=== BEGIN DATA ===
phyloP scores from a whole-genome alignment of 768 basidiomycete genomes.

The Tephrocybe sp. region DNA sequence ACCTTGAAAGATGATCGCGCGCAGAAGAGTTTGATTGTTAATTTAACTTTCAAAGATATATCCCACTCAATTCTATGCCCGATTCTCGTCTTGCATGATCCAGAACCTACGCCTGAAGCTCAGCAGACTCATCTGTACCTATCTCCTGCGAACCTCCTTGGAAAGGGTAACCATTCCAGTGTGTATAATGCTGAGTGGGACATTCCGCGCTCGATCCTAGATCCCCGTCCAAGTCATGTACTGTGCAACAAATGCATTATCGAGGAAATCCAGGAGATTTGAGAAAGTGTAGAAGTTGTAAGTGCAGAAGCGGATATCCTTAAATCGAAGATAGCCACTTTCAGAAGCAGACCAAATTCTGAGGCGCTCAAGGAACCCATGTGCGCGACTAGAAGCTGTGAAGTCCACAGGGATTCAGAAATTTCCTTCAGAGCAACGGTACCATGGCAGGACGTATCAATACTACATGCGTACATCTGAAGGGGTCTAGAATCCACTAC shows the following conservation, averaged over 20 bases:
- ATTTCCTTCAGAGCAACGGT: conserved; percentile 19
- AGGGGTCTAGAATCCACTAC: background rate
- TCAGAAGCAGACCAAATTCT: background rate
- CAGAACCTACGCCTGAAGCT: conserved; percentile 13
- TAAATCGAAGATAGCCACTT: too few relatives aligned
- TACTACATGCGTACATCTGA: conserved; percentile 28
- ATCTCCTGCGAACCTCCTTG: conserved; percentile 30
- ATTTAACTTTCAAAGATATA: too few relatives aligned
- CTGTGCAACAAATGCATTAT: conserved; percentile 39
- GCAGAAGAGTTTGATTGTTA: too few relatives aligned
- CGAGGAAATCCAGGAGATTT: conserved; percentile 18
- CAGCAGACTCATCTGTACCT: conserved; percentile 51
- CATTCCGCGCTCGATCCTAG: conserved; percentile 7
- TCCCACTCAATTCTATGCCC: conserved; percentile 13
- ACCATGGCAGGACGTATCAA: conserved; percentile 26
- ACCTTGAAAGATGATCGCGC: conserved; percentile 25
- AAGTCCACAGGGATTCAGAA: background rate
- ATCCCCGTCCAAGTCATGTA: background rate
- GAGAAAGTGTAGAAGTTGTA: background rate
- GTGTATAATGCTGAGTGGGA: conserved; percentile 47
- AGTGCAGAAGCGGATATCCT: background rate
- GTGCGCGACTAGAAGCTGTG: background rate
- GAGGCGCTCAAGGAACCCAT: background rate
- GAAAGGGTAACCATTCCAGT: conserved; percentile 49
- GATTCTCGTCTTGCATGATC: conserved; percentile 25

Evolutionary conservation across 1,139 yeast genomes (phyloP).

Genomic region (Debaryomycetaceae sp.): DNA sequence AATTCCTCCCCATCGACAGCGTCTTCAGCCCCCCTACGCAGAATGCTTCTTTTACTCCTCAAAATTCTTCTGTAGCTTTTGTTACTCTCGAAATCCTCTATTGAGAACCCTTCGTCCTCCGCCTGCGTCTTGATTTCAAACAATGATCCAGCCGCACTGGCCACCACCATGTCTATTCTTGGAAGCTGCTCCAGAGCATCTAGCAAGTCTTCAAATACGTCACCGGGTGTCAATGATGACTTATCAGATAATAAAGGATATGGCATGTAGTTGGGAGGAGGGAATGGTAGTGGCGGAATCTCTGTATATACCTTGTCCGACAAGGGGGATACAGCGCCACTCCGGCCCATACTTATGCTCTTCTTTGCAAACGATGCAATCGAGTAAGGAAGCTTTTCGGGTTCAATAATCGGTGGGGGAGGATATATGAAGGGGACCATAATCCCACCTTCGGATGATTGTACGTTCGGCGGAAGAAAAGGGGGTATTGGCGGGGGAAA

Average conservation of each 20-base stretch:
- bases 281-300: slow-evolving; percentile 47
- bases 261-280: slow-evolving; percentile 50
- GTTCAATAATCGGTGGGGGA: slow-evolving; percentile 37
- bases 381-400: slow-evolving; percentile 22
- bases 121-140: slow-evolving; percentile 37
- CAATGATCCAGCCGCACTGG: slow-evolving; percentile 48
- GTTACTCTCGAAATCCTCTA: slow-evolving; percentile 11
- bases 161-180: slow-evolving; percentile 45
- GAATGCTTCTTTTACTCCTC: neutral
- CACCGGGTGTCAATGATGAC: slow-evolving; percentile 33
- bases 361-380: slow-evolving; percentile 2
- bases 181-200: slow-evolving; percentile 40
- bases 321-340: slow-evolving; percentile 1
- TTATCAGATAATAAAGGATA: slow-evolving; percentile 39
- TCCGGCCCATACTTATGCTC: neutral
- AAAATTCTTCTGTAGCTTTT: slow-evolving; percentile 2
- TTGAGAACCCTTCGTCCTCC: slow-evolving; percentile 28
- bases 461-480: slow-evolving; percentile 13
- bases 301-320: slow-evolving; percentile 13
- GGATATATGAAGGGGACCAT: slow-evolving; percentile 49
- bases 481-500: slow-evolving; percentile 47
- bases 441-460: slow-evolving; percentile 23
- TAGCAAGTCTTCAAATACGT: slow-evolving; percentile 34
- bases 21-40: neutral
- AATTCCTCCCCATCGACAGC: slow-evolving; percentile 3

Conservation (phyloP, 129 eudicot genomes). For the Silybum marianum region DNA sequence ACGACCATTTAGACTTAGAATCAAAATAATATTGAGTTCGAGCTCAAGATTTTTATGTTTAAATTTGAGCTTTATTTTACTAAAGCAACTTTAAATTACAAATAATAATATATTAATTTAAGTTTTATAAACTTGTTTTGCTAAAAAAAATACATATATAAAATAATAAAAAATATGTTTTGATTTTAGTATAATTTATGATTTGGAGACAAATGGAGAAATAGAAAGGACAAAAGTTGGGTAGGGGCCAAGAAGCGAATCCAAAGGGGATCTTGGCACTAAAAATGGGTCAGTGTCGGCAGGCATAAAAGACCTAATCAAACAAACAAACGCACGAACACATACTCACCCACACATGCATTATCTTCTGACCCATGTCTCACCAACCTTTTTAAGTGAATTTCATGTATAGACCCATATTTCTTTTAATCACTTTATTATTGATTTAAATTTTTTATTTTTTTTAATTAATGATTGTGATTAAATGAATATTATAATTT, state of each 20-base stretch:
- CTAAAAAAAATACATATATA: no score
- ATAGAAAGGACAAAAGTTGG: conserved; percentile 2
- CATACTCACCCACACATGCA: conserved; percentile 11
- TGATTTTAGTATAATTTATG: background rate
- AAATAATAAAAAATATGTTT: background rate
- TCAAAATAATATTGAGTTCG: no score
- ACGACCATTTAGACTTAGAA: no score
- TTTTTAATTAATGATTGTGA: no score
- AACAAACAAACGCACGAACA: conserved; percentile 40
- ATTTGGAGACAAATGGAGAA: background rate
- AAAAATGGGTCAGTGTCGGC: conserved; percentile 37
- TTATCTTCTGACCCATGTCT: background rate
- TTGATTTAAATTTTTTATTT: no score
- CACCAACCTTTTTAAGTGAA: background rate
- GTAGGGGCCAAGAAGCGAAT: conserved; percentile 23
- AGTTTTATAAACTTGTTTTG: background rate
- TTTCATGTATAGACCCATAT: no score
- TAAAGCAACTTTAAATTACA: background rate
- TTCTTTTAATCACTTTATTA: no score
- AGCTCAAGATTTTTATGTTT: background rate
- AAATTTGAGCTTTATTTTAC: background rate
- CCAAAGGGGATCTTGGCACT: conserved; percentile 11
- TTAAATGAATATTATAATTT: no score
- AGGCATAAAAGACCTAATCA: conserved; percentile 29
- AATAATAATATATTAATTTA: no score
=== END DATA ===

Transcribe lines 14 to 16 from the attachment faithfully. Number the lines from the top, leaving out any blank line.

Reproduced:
- CAGCAGACTCATCTGTACCT: conserved; percentile 51
- CATTCCGCGCTCGATCCTAG: conserved; percentile 7
- TCCCACTCAATTCTATGCCC: conserved; percentile 13